Where humans have altered the landscape, nature often does not reappear by itself.
Sometimes it needs a little help.
Since Friday, bulldozers and dump trucks have been at work in Pasadena in a section of the Arroyo Seco, a major tributary of the Los Angeles River that has been choked by 450 tons of jagged concrete thought to be debris from construction of the 210 Freeway.
For at least 30 years, the mess has littered the channel, one of the most heavily used recreation corridors in the Los Angeles area. Hundreds of people stroll, picnic and otherwise enjoy the area on any given day.
The work is taking place in two areas temporarily closed to the public: one just south of Devil's Gate Dam, the other just north of the Colorado Boulevard bridge. By the end of the month, the two 10-acre stretches will be reopened to hikers, equestrians, bird watchers, dog walkers and others who wander the embankments in search of open space and sunshine.
The concrete removal is part of a $1-million restoration project begun late last year by the city of Pasadena with the help of state funds. Talk of the project began 10 years ago, but it was pushed to reality by the Pasadena City Council after a persistent search for grant money. The project was funded through a state ballot measure, the Safe Drinking Water and Watershed Protection Act of 2000.
No one is sure where the concrete slabs came from. City officials say they hinder flood control because they raise the level of runoff in the arroyo, which threatens to erode pilings holding up the 210 Freeway.
"They were probably put there to hold up scaffolding for the freeway construction," said Lynne Dwyer, a contractor supervising the landscaping work. In 1973, floodwater washed out part of the freeway -- then under construction -- and could have left some of the debris.
Tim Brick, managing director of the conservation-minded Arroyo Seco Foundation, said the jagged concrete blocks and twisted steel reinforcing bars need to be removed not only to enhance flood control but also to improve safety and aesthetics.
"They are dangerous, they are slippery, they are obstructions," Brick said. "It is a very large form of litter."
The work is a key example of how Southern California's waterways can be restored to a wild state benefiting people who visit and fauna that live there, say those who helped make it happen. "The streams and rivers of Southern California have been greatly abused. This isn't just for the arroyo. We're saying we need to treat all the streams of Southern California with respect," Brick said.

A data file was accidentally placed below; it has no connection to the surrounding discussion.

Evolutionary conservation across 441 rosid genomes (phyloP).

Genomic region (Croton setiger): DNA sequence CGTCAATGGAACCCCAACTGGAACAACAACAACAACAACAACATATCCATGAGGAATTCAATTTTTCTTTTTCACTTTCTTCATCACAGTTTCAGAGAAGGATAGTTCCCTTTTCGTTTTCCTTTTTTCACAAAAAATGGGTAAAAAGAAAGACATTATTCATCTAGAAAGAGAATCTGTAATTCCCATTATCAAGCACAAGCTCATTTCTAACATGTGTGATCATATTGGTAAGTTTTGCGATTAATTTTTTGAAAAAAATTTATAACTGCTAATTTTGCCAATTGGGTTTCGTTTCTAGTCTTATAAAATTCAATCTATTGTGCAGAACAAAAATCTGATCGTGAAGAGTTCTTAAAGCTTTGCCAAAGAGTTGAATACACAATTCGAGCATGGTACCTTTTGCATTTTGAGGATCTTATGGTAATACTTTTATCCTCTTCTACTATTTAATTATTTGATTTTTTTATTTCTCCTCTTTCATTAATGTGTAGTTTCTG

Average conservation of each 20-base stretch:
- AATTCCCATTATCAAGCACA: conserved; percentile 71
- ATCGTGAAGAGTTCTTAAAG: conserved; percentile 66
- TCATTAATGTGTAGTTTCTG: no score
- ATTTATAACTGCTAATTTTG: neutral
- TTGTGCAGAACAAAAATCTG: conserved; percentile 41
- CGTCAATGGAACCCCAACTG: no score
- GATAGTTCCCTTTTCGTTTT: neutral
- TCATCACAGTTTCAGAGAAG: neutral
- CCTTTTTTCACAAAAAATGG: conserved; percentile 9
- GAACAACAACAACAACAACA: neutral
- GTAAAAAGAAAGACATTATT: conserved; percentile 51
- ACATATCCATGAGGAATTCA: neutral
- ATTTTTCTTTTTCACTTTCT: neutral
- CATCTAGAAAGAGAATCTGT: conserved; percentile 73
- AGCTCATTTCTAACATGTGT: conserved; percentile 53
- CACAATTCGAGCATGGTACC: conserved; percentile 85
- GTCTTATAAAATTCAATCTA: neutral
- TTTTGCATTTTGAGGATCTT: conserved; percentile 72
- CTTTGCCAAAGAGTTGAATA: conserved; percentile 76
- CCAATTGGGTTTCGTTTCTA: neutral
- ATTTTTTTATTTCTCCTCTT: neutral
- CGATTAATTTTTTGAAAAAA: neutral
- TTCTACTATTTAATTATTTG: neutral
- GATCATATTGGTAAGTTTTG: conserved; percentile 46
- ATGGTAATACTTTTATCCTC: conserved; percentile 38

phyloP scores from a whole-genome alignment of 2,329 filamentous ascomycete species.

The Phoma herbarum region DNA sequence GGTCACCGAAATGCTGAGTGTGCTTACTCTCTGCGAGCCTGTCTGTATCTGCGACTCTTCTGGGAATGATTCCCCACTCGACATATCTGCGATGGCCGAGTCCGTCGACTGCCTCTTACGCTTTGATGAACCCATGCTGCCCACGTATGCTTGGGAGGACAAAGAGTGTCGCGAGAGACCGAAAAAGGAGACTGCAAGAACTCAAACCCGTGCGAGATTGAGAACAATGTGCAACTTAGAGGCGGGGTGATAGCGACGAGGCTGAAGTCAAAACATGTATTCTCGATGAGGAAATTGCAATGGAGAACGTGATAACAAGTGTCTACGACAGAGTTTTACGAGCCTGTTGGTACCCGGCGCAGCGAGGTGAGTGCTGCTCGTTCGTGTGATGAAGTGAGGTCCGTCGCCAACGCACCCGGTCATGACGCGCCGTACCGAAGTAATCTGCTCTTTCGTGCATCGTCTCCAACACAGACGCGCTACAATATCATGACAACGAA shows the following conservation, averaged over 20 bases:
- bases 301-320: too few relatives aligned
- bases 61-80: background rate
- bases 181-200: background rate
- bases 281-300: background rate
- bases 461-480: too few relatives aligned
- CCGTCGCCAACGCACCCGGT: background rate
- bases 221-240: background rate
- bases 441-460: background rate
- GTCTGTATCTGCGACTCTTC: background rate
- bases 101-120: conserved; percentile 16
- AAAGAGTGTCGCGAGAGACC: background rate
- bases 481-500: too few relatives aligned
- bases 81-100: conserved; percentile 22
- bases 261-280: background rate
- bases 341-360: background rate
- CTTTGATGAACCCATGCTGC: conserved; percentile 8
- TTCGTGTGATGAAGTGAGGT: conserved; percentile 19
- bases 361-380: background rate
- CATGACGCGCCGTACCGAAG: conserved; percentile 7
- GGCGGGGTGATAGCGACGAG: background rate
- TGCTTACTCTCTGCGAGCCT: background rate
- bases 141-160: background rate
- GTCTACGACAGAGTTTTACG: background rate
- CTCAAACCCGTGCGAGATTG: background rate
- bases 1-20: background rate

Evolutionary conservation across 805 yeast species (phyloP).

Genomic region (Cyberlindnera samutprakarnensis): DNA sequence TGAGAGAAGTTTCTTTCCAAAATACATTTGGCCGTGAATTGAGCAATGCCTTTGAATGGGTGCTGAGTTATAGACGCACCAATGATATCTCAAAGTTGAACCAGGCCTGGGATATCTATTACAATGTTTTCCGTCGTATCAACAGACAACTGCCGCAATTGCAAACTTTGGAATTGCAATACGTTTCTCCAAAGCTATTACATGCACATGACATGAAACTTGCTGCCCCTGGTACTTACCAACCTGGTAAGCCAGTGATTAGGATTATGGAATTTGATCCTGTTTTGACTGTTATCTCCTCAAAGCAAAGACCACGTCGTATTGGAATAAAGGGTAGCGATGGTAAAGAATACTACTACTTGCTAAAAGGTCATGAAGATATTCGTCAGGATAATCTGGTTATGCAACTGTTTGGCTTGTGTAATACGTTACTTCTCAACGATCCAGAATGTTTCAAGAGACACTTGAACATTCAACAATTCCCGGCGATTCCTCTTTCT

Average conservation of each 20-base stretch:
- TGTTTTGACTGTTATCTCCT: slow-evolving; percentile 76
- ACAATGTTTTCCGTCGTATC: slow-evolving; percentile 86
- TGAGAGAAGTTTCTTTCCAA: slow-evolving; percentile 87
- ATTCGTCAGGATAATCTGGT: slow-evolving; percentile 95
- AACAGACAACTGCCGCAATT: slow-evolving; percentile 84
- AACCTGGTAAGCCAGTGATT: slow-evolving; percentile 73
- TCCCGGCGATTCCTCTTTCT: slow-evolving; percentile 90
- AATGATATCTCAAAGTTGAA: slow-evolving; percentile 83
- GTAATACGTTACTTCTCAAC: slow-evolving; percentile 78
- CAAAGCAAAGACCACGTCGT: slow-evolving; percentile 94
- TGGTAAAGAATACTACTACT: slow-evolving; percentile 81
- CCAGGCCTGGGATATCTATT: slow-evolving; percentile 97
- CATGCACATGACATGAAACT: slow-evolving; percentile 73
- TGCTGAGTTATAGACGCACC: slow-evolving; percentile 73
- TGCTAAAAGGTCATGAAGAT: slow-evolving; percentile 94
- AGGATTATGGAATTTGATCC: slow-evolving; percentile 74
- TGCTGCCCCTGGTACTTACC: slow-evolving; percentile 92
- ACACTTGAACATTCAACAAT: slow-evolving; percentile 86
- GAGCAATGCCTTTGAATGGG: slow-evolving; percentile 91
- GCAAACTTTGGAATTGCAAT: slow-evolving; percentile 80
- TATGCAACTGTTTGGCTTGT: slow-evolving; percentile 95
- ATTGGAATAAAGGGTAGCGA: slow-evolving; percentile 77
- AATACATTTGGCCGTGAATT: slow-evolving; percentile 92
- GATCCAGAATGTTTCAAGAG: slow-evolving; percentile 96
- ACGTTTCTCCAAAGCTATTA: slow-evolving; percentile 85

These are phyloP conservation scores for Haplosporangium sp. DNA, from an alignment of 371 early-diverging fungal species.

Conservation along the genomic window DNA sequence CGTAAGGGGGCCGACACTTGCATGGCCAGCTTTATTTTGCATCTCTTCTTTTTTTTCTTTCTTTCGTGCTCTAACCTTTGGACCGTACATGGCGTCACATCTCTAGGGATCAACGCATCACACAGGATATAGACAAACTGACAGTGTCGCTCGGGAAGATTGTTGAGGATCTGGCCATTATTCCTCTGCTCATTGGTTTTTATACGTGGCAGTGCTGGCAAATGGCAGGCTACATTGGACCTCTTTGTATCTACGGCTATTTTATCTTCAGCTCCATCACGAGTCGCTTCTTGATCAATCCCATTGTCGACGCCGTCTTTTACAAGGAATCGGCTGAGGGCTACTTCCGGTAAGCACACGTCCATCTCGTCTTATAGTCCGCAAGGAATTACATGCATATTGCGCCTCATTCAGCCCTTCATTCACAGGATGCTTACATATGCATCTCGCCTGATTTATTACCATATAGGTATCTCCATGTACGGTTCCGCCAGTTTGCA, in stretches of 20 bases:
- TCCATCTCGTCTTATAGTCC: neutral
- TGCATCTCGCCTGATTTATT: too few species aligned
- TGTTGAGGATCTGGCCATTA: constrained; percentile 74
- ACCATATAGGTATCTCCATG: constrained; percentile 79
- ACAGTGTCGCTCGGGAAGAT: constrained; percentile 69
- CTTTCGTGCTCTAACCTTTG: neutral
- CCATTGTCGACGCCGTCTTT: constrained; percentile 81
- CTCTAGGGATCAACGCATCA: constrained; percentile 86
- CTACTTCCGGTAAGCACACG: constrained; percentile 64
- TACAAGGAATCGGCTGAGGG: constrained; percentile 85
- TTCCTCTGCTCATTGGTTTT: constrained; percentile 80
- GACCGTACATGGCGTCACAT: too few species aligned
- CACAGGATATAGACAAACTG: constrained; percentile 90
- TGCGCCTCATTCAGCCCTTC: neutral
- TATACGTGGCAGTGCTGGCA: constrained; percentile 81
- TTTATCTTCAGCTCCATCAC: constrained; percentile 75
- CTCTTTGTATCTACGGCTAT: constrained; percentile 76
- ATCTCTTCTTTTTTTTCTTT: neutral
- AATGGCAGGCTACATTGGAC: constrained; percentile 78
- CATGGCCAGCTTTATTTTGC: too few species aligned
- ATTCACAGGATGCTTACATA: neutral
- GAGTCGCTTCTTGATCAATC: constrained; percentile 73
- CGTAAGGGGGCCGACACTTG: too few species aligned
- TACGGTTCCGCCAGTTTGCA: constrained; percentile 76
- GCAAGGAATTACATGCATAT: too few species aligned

"The Arroyo Seco is a spiritual, cultural and environmental force linking the San Gabriel Mountains to downtown Los Angeles," he added.
The waterway holds an important place in regional history. "It is the reason why downtown Los Angeles is where it is," Dwyer said.
More than two centuries ago, settlers camped by the confluence of the Arroyo Seco and Los Angeles River. They needed to be near a supply of fresh water, but they wanted to stay out of the floodplain. The pueblo that grew into Los Angeles was built on a mesa just above the floodplain.
The Arroyo Seco, which begins near Mt. Wilson and meanders 22 miles to its confluence with the Los Angeles River near Dodger Stadium, is not only blighted by concrete debris, it also is choked in places with nonnative trees and vegetation.
As part of the project, hundreds of invasive trees and truckloads of exotic plants have been uprooted since fall.
Eucalyptus, palms, carob, tree tobacco, periwinkle and ivy have been torn out because they crowd out native species and provide little or no benefit to wildlife, Dwyer said.
Black willows, sycamores, coast live oaks, ferns and succulents more suited to the climate and habitat are taking their place. Trucks fitted with nozzles have blown specially blended seed mixes along the banks to aid regrowth.
Though the project is not unique -- work has long been underway to naturalize sections of the Los Angeles River -- Brick says the scope and commitment by Pasadena officials serve as an important model.
"There are groups all over Southern California who would like to do the same thing," he said.
Dwyer added: "Everybody is looking at this -- how do you get nature back into the city? I think it's one project at a time."
Don Bremner, a Sierra Club leader who hikes the area frequently, welcomes the change. "People will appreciate it more as a natural area," he said.
For Dwyer, who grew up in the area, the transformation is like creating life itself.
"When I'm in this place, I see what's really beneath the concrete," she said. "You add water, you add seeds, a little soil, a little air, and voila! What you get is nature in the city."